- Author: Jutta Thoerner
- Editor: Noni Todd
By Jutta Thoerner UCCE Master Gardener
I like to grow Citrus trees, but live in Santa Margarita. What are my options? Loretta K.
All citrus is considered tropical, which means they like temperate climates. Your ability to successfully grow citrus will depend on the specific microclimate in your garden. The cold hardiness of citrus varies with the type of citrus you choose. The hardiest species to plant are: kumquat, Meyer lemon, sour orange, tangelo, grapefruit, lemon, Mexican lime and citron. Citron being the least tolerant to freezing temperatures. To clarify further, Mexican lime trees are frost damaged at temperatures below freezing, but kumquats are cold hardy to 18-20˚F. Consider not only how cold it will get, but also how many days will the cold spell last.
Every citrus tree is a two-part tree. The lower part is the rootstock; the top part, the scion, is grafted on and bares the citrus varietal name you buy. The rootstock determines fruit production, size of fruit and size of tree, tree vigor, resistance to soil born fungal diseases, nematode and virus susceptibility, and of course, cold hardiness. It's best to seek expert advice on which rootstock will be best suited for your location.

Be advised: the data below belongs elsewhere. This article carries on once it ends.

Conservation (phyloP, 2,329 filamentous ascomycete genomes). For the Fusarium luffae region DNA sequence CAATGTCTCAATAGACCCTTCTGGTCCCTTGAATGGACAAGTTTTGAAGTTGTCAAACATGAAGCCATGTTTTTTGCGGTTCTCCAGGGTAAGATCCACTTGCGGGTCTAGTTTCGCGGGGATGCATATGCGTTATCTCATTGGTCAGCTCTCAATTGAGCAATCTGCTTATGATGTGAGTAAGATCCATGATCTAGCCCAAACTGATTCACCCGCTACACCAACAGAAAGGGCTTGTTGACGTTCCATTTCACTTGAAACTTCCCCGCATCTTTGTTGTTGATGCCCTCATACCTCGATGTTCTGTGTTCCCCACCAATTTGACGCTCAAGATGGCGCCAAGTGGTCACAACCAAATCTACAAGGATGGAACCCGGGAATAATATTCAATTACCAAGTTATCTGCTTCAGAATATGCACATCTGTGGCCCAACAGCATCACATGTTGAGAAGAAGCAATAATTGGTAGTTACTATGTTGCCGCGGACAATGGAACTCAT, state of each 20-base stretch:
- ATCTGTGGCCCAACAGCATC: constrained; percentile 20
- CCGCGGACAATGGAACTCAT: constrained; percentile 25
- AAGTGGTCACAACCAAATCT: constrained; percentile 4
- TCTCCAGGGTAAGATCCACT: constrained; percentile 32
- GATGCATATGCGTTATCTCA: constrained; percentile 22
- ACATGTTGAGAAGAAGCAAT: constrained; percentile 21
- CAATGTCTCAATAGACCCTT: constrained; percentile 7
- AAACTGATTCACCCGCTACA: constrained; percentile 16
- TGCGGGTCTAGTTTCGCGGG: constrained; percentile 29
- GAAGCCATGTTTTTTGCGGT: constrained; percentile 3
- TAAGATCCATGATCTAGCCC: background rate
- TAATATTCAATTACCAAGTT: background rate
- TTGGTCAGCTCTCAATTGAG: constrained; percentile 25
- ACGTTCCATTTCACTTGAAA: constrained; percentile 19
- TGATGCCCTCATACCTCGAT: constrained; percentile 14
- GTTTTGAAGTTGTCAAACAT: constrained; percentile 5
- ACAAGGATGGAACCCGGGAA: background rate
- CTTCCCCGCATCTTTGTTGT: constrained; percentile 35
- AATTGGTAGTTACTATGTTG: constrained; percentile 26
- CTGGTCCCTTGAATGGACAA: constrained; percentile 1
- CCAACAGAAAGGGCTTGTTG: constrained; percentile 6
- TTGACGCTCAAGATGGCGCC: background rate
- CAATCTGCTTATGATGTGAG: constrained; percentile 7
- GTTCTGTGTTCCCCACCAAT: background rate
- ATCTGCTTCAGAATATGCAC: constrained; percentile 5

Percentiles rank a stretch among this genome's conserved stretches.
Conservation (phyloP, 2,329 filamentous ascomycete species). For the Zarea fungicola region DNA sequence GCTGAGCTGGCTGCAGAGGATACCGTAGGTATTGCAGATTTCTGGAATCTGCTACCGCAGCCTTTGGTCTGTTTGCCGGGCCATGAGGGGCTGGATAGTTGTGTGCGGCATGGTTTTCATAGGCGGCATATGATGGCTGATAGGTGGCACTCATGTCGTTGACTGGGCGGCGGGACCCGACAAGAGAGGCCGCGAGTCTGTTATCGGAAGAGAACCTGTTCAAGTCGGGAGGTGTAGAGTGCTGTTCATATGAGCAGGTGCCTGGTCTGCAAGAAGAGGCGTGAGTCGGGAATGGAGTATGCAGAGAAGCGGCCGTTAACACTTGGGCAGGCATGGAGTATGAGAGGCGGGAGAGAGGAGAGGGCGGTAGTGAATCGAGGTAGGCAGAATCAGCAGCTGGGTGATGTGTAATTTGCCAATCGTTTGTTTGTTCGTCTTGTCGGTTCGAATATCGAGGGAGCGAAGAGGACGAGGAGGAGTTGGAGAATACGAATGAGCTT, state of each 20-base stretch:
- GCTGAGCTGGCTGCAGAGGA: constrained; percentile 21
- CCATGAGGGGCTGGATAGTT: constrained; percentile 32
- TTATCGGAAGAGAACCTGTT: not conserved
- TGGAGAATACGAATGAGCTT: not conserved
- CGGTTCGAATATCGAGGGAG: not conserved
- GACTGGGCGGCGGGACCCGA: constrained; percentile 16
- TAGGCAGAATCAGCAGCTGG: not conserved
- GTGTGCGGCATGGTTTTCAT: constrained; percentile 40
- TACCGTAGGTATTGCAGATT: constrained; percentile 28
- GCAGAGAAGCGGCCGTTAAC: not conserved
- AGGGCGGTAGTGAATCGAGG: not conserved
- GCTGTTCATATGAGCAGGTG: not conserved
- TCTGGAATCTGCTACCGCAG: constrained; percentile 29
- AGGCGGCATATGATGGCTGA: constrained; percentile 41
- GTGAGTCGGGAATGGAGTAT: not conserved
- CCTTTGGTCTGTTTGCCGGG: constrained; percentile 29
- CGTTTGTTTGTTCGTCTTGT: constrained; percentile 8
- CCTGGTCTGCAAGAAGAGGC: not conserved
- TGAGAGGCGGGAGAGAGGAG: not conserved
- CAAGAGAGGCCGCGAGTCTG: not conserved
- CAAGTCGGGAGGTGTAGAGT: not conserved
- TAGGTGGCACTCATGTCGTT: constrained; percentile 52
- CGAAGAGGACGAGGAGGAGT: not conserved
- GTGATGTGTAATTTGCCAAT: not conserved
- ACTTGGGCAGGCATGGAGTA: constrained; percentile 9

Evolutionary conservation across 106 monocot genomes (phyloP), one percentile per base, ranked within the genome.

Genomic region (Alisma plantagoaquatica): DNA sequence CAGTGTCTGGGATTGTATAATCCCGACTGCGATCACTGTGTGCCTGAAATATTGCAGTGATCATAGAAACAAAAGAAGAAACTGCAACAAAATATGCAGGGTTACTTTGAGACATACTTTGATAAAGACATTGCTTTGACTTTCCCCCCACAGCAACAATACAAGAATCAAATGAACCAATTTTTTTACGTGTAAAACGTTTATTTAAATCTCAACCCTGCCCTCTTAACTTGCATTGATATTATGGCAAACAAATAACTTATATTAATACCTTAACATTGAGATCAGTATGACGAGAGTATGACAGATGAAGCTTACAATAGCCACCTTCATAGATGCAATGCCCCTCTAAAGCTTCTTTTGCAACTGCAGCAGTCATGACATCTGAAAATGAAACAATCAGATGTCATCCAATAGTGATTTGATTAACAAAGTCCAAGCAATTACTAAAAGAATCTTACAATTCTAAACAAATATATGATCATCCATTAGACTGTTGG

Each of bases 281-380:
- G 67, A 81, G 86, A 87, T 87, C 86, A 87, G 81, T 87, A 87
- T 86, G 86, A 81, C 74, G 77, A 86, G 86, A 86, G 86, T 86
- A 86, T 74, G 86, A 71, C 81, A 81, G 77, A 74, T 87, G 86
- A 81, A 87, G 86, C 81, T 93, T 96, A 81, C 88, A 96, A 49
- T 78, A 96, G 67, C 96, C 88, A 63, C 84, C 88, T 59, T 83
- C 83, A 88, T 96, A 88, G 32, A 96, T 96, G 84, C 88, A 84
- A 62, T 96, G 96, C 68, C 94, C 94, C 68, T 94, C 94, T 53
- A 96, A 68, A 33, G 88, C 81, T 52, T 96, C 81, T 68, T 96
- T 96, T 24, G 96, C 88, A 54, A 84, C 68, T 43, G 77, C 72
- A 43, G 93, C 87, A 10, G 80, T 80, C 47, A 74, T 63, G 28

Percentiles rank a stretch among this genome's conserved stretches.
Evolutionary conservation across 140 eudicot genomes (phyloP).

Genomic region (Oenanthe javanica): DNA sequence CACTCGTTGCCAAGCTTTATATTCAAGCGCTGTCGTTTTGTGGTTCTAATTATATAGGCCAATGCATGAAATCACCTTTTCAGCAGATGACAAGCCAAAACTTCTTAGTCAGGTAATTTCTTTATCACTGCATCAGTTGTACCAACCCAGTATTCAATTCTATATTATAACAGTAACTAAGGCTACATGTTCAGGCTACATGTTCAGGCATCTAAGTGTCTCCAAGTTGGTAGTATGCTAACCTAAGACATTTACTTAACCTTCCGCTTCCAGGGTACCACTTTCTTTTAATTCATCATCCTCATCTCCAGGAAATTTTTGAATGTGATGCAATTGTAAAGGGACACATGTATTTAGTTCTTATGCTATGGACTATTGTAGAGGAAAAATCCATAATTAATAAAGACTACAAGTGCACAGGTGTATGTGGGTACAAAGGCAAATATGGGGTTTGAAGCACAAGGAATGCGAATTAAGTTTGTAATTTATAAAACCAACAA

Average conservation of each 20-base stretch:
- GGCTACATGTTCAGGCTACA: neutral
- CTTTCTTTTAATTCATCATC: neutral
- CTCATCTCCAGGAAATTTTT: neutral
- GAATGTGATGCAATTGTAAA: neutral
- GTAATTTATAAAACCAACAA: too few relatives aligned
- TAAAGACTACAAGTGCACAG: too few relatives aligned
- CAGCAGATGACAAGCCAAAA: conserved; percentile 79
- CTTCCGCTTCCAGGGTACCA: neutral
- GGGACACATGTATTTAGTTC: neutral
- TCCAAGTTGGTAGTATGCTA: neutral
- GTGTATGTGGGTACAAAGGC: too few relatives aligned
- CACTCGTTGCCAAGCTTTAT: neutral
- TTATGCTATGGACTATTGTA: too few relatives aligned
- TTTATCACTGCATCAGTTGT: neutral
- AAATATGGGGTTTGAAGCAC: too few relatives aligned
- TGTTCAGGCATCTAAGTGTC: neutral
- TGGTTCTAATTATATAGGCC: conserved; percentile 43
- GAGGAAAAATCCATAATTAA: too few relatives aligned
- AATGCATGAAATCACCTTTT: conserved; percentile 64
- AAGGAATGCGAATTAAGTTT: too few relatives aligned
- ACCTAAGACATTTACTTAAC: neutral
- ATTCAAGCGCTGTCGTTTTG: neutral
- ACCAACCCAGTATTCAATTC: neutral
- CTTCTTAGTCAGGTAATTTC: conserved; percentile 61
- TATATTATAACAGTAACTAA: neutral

Plant your citrus tree in the fall or spring. With the detection of the damaging pest, Asian citrus psyllid, in SLO county, only purchase from a reputable nursery because their shipments are inspected and verified by County Ag Department officials. At the nursery, look for a healthy tree with deep green uniform leaves, free of blemishes, cuts or nicks on the bark, with no obvious pest damage like chewed leaves. Put your tree on a regular watering schedule and remember that a young tree‘s water requirement is critical until the trunk diameter reaches 1 inch. Consistent and moderate watering is advised. More citrus trees die from overwatering than underwatering!
If you want to know more about both citrus and another tropical plant, the avocado, join us at the UCCE Master Gardeners Advice to Grow By workshop on Saturday, July 15th in our demonstration garden at 2156 Sierra Way, San Luis Obispo, 10am until 12pm. Register on our website - http://ucanr.edu/sites/mgslo/
The garden will remain open and garden docents will be available after the workshop until 1 pm., depending on volunteer availability./span>